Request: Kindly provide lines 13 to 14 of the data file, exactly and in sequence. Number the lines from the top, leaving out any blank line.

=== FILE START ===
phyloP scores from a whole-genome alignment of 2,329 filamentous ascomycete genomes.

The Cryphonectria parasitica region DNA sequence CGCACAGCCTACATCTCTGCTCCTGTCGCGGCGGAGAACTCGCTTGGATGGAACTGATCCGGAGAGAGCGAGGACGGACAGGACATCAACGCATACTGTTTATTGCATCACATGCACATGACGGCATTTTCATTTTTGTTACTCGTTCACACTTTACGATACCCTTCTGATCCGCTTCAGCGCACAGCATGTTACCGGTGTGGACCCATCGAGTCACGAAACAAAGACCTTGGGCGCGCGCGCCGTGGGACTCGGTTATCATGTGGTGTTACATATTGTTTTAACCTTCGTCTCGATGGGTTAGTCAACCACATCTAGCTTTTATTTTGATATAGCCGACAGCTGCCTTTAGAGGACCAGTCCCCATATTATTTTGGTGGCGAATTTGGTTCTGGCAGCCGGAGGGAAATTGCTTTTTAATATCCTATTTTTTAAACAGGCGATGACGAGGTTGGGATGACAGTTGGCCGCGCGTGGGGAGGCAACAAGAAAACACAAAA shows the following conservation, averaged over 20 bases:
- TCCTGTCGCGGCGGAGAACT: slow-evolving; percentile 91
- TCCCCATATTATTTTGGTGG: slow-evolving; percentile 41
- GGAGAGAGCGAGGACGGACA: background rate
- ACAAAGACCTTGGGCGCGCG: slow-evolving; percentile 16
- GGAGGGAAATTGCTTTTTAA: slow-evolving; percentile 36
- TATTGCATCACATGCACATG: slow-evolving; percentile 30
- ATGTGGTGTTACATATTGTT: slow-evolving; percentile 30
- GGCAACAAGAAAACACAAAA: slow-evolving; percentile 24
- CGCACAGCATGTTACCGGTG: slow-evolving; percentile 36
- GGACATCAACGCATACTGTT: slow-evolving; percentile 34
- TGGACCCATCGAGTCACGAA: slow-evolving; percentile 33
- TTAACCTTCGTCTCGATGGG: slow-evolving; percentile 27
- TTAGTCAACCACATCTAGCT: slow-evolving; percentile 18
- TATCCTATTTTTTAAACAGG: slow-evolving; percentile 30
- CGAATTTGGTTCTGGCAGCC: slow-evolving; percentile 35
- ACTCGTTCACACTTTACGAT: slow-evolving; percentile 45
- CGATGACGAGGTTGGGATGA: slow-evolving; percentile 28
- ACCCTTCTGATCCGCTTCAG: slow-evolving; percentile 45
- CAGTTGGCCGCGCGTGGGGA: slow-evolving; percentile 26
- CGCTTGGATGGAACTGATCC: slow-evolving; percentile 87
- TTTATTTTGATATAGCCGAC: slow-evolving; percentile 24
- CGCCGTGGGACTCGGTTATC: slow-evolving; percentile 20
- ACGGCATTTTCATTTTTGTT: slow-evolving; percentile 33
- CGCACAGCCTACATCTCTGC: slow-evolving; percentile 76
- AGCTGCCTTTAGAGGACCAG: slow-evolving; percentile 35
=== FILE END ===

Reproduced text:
- TGGACCCATCGAGTCACGAA: slow-evolving; percentile 33
- TTAACCTTCGTCTCGATGGG: slow-evolving; percentile 27